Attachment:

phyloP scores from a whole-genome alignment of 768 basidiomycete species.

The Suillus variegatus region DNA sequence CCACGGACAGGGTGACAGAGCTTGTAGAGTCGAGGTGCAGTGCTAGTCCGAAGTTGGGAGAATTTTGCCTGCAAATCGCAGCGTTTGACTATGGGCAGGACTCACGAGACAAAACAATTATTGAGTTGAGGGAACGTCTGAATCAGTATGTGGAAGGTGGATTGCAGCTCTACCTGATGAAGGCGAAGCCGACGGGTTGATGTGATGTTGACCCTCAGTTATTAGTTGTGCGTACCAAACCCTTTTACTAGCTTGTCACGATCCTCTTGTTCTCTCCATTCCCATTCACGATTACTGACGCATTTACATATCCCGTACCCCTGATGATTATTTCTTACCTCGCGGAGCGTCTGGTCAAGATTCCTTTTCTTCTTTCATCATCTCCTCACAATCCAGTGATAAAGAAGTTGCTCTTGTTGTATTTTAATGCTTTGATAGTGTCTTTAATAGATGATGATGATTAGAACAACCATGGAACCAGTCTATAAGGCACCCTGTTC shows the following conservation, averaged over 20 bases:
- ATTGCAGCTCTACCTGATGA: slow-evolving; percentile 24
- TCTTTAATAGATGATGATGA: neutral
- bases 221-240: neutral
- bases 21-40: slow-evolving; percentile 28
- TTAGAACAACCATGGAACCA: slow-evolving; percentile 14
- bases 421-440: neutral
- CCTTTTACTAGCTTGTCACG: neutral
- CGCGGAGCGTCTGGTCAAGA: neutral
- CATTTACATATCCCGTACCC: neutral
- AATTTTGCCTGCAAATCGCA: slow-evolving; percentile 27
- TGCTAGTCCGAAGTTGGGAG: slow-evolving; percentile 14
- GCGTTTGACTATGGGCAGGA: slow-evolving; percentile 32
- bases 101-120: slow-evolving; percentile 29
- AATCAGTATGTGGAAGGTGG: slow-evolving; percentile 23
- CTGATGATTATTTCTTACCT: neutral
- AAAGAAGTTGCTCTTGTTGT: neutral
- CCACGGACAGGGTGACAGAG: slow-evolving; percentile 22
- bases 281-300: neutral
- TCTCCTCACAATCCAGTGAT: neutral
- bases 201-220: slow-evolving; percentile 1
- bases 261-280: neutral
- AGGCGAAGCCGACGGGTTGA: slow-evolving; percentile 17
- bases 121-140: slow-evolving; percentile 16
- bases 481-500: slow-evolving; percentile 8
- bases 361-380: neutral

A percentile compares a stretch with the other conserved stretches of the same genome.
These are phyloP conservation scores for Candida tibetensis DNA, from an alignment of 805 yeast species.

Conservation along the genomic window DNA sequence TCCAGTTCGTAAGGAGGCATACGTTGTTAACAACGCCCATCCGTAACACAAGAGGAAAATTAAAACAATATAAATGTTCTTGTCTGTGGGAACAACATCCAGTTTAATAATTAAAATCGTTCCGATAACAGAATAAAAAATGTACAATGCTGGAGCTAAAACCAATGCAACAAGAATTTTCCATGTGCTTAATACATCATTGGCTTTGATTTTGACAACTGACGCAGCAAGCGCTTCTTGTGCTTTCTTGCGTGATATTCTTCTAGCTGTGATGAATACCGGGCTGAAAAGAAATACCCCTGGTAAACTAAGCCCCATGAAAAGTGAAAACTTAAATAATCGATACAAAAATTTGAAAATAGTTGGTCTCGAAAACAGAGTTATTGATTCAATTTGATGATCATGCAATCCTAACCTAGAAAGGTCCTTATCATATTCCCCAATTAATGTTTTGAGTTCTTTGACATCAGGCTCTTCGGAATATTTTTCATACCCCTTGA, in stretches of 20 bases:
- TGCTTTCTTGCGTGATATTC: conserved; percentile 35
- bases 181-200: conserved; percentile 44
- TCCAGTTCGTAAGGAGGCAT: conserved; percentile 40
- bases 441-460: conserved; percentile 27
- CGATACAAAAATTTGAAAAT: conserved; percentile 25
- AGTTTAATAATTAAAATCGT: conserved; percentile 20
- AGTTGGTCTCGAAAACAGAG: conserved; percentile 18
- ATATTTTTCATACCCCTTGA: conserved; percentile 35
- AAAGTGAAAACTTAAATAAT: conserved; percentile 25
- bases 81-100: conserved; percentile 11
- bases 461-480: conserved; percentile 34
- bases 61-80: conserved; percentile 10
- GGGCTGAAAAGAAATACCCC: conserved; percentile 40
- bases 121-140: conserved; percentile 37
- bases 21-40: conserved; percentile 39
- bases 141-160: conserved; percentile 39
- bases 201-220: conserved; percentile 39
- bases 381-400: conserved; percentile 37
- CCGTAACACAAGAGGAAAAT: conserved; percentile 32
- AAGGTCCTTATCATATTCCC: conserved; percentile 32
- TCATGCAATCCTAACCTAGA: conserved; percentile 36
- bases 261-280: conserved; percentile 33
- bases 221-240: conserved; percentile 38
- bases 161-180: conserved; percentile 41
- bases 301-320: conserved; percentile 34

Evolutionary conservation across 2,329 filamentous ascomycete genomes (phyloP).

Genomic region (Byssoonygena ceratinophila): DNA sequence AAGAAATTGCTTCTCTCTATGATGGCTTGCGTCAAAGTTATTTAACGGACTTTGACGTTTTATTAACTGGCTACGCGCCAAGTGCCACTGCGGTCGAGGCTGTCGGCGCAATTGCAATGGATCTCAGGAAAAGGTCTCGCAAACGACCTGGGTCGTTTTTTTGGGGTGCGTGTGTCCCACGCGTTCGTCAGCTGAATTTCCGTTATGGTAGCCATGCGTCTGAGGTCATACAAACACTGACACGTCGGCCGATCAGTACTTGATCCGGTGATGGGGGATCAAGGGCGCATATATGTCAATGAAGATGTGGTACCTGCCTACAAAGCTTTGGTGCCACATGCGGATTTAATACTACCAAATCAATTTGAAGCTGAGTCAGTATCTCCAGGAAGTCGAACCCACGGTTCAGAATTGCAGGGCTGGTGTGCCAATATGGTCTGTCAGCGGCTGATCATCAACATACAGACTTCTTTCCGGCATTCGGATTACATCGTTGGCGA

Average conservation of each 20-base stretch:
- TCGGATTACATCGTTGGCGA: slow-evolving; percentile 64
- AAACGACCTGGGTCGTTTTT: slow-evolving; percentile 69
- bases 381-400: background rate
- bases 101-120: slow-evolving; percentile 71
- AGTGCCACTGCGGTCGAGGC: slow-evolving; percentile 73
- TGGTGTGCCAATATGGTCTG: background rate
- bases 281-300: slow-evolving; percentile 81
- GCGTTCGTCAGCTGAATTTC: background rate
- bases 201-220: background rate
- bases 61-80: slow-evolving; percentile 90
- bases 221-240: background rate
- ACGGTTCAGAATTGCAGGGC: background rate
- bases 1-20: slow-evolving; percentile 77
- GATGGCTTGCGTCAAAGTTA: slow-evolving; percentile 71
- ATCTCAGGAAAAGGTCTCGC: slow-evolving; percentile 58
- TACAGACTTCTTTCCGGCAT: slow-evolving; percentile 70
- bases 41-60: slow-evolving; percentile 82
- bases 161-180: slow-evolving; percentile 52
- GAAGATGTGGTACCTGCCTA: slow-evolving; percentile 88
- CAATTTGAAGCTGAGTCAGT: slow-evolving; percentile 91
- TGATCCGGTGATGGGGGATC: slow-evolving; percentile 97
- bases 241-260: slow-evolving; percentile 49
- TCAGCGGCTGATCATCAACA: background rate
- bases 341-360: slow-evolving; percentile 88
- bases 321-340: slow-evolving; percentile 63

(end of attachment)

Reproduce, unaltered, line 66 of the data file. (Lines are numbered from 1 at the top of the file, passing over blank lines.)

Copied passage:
- GCGTTCGTCAGCTGAATTTC: background rate